Rules set for special election in Ill. Senate race

July 26, 2010 (CHICAGO)

It appears Illinois voters will decide two elections for the United States Senate; one race for a 60-day term to fill the expired current Senate term and another six-year term with the major candidates appearing to be the same on both ballots.

Judge John Grady's decision is not final, but it does set some general guidelines for what the top of the ballot will look like on November 2. That's when the courts have ruled the state of Illinois must also hold a special election to finish the last 60 days of Barack Obama's term, replacing the appointed Roland Burris. Grady wants the Democratic, Republican and Green candidates' central committees to select their candidates to run for the 60-day term. Those candidates will presumably be primary winners Alexi Giannoulias, Mark Kirk and Lee Allen Jones respectively.

The special election ballot may also include qualified independents who have enough signatures to get on the six-year term ballot. There is information that the six-year term ballot would occupy the top ballot position followed by the 60-day term special election. Finally, the judge wants that special election results certified as soon as possible after the vote.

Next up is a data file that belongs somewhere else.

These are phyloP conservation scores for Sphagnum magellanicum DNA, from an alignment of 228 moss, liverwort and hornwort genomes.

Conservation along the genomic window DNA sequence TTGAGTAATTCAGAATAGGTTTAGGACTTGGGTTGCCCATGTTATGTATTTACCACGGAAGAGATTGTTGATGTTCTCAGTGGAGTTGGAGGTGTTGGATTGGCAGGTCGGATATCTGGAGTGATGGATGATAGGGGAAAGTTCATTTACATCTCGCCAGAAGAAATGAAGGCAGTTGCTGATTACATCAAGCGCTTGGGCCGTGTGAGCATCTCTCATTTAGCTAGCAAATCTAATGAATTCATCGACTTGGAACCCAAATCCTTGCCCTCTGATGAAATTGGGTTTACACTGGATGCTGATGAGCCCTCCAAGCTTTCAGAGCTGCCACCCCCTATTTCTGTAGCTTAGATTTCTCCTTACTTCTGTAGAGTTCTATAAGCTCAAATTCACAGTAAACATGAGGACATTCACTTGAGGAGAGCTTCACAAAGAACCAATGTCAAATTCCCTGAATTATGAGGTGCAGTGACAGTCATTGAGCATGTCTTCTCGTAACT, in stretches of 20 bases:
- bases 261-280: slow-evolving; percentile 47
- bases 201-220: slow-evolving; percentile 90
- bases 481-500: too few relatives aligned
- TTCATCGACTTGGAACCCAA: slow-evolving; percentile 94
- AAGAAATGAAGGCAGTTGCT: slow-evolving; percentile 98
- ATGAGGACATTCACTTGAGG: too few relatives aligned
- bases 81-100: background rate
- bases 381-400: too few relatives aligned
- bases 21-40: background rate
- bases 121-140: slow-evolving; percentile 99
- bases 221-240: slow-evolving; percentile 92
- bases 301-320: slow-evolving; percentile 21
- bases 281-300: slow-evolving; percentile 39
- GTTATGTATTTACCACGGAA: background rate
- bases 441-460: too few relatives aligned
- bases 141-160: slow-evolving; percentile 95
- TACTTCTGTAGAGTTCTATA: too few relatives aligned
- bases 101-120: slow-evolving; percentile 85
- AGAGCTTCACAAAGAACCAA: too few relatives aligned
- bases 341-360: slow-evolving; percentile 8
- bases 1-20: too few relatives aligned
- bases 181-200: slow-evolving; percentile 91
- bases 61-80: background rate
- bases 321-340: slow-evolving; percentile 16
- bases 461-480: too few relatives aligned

Under the plan, interim Senator Roland Burris could make an appeal to the Democratic committee to run in that special election. He has indicated he wants to but he gets no automatic ballot position. His lawyer says that's not good because he says Burris is the best candidate for that 60-day term.

"You have someone who is already in the seat, who is already experienced, who already has the staff, who already understands the issues that may or may not be voted on during that period of time. So he is going to serve the interests of the people of the state of Illinois," said Tim Wright, Roland Burris' attorney.

"The party can pick anybody who is otherwise qualified to be a senator to be the nominee in the special election and Mr. Burris, if he really wants to, should present himself," said Marty Oberman, election law attorney. Oberman says Judge Grady is expected to finalize his ruling in the next several days.

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